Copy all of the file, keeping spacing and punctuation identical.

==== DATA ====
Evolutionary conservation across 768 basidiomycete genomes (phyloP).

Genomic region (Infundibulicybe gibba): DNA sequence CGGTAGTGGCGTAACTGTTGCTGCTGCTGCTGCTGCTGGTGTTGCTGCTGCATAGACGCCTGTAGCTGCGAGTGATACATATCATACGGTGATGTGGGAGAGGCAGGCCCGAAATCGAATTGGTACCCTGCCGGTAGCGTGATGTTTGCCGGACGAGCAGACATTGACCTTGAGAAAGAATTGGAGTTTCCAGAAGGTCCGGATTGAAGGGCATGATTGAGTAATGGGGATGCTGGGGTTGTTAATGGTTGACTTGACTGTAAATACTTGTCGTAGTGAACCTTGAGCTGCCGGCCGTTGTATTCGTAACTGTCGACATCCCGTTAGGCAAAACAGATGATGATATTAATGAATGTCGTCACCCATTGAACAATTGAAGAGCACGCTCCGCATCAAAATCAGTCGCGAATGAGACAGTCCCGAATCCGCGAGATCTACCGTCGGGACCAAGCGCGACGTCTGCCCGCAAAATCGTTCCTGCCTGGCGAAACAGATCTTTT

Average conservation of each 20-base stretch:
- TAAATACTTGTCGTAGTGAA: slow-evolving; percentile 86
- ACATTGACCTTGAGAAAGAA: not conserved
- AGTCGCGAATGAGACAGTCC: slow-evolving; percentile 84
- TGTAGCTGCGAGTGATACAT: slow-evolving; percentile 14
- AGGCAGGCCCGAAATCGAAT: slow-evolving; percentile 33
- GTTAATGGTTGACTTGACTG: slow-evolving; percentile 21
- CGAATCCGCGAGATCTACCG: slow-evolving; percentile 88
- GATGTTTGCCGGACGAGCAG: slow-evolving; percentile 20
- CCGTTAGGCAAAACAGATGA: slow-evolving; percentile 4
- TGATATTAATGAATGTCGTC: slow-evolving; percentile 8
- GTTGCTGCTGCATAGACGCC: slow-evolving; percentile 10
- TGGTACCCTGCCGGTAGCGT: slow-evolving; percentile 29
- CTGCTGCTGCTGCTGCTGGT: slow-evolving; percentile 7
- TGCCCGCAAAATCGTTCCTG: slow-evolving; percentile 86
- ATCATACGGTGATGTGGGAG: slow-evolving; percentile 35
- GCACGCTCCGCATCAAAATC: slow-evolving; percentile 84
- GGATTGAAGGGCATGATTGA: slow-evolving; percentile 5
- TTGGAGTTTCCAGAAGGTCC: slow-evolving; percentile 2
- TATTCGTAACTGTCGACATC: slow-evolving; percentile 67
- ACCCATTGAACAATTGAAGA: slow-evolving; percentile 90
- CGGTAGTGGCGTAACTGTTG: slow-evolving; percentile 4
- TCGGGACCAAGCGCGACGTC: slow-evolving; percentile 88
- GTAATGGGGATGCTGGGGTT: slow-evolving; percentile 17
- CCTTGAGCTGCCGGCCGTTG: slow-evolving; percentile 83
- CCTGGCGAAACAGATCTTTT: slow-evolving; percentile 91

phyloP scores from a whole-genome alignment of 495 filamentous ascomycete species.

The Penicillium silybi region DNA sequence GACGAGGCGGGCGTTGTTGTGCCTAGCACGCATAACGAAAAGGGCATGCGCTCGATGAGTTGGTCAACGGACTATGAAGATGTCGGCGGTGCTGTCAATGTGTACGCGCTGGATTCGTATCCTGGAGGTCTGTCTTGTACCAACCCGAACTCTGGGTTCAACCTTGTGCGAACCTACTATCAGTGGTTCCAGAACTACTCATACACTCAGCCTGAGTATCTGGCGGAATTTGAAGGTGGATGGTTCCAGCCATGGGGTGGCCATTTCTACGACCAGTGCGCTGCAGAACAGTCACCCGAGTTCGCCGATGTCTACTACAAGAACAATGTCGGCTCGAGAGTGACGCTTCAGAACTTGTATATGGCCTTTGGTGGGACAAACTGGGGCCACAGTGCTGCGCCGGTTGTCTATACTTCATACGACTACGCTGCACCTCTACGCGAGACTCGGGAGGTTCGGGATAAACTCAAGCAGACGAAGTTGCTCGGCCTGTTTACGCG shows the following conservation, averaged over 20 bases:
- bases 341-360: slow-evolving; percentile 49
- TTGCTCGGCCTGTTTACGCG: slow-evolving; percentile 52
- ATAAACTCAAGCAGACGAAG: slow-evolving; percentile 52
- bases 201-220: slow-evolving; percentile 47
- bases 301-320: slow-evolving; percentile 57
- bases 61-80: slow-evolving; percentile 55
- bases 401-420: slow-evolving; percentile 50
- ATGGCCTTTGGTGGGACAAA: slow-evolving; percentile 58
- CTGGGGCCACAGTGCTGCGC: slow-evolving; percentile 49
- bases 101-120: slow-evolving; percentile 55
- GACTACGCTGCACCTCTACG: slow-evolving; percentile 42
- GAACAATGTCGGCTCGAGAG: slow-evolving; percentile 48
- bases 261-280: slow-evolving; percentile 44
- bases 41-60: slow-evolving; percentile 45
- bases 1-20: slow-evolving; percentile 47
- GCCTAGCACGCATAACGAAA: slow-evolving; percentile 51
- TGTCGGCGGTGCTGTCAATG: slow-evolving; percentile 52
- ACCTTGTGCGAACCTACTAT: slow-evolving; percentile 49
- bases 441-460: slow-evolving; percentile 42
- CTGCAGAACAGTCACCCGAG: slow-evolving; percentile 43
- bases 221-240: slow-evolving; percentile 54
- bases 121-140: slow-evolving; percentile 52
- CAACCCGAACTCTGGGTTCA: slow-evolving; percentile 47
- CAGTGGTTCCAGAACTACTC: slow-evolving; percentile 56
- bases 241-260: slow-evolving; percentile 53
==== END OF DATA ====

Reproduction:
Evolutionary conservation across 768 basidiomycete genomes (phyloP).

Genomic region (Infundibulicybe gibba): DNA sequence CGGTAGTGGCGTAACTGTTGCTGCTGCTGCTGCTGCTGGTGTTGCTGCTGCATAGACGCCTGTAGCTGCGAGTGATACATATCATACGGTGATGTGGGAGAGGCAGGCCCGAAATCGAATTGGTACCCTGCCGGTAGCGTGATGTTTGCCGGACGAGCAGACATTGACCTTGAGAAAGAATTGGAGTTTCCAGAAGGTCCGGATTGAAGGGCATGATTGAGTAATGGGGATGCTGGGGTTGTTAATGGTTGACTTGACTGTAAATACTTGTCGTAGTGAACCTTGAGCTGCCGGCCGTTGTATTCGTAACTGTCGACATCCCGTTAGGCAAAACAGATGATGATATTAATGAATGTCGTCACCCATTGAACAATTGAAGAGCACGCTCCGCATCAAAATCAGTCGCGAATGAGACAGTCCCGAATCCGCGAGATCTACCGTCGGGACCAAGCGCGACGTCTGCCCGCAAAATCGTTCCTGCCTGGCGAAACAGATCTTTT

Average conservation of each 20-base stretch:
- TAAATACTTGTCGTAGTGAA: slow-evolving; percentile 86
- ACATTGACCTTGAGAAAGAA: not conserved
- AGTCGCGAATGAGACAGTCC: slow-evolving; percentile 84
- TGTAGCTGCGAGTGATACAT: slow-evolving; percentile 14
- AGGCAGGCCCGAAATCGAAT: slow-evolving; percentile 33
- GTTAATGGTTGACTTGACTG: slow-evolving; percentile 21
- CGAATCCGCGAGATCTACCG: slow-evolving; percentile 88
- GATGTTTGCCGGACGAGCAG: slow-evolving; percentile 20
- CCGTTAGGCAAAACAGATGA: slow-evolving; percentile 4
- TGATATTAATGAATGTCGTC: slow-evolving; percentile 8
- GTTGCTGCTGCATAGACGCC: slow-evolving; percentile 10
- TGGTACCCTGCCGGTAGCGT: slow-evolving; percentile 29
- CTGCTGCTGCTGCTGCTGGT: slow-evolving; percentile 7
- TGCCCGCAAAATCGTTCCTG: slow-evolving; percentile 86
- ATCATACGGTGATGTGGGAG: slow-evolving; percentile 35
- GCACGCTCCGCATCAAAATC: slow-evolving; percentile 84
- GGATTGAAGGGCATGATTGA: slow-evolving; percentile 5
- TTGGAGTTTCCAGAAGGTCC: slow-evolving; percentile 2
- TATTCGTAACTGTCGACATC: slow-evolving; percentile 67
- ACCCATTGAACAATTGAAGA: slow-evolving; percentile 90
- CGGTAGTGGCGTAACTGTTG: slow-evolving; percentile 4
- TCGGGACCAAGCGCGACGTC: slow-evolving; percentile 88
- GTAATGGGGATGCTGGGGTT: slow-evolving; percentile 17
- CCTTGAGCTGCCGGCCGTTG: slow-evolving; percentile 83
- CCTGGCGAAACAGATCTTTT: slow-evolving; percentile 91

phyloP scores from a whole-genome alignment of 495 filamentous ascomycete species.

The Penicillium silybi region DNA sequence GACGAGGCGGGCGTTGTTGTGCCTAGCACGCATAACGAAAAGGGCATGCGCTCGATGAGTTGGTCAACGGACTATGAAGATGTCGGCGGTGCTGTCAATGTGTACGCGCTGGATTCGTATCCTGGAGGTCTGTCTTGTACCAACCCGAACTCTGGGTTCAACCTTGTGCGAACCTACTATCAGTGGTTCCAGAACTACTCATACACTCAGCCTGAGTATCTGGCGGAATTTGAAGGTGGATGGTTCCAGCCATGGGGTGGCCATTTCTACGACCAGTGCGCTGCAGAACAGTCACCCGAGTTCGCCGATGTCTACTACAAGAACAATGTCGGCTCGAGAGTGACGCTTCAGAACTTGTATATGGCCTTTGGTGGGACAAACTGGGGCCACAGTGCTGCGCCGGTTGTCTATACTTCATACGACTACGCTGCACCTCTACGCGAGACTCGGGAGGTTCGGGATAAACTCAAGCAGACGAAGTTGCTCGGCCTGTTTACGCG shows the following conservation, averaged over 20 bases:
- bases 341-360: slow-evolving; percentile 49
- TTGCTCGGCCTGTTTACGCG: slow-evolving; percentile 52
- ATAAACTCAAGCAGACGAAG: slow-evolving; percentile 52
- bases 201-220: slow-evolving; percentile 47
- bases 301-320: slow-evolving; percentile 57
- bases 61-80: slow-evolving; percentile 55
- bases 401-420: slow-evolving; percentile 50
- ATGGCCTTTGGTGGGACAAA: slow-evolving; percentile 58
- CTGGGGCCACAGTGCTGCGC: slow-evolving; percentile 49
- bases 101-120: slow-evolving; percentile 55
- GACTACGCTGCACCTCTACG: slow-evolving; percentile 42
- GAACAATGTCGGCTCGAGAG: slow-evolving; percentile 48
- bases 261-280: slow-evolving; percentile 44
- bases 41-60: slow-evolving; percentile 45
- bases 1-20: slow-evolving; percentile 47
- GCCTAGCACGCATAACGAAA: slow-evolving; percentile 51
- TGTCGGCGGTGCTGTCAATG: slow-evolving; percentile 52
- ACCTTGTGCGAACCTACTAT: slow-evolving; percentile 49
- bases 441-460: slow-evolving; percentile 42
- CTGCAGAACAGTCACCCGAG: slow-evolving; percentile 43
- bases 221-240: slow-evolving; percentile 54
- bases 121-140: slow-evolving; percentile 52
- CAACCCGAACTCTGGGTTCA: slow-evolving; percentile 47
- CAGTGGTTCCAGAACTACTC: slow-evolving; percentile 56
- bases 241-260: slow-evolving; percentile 53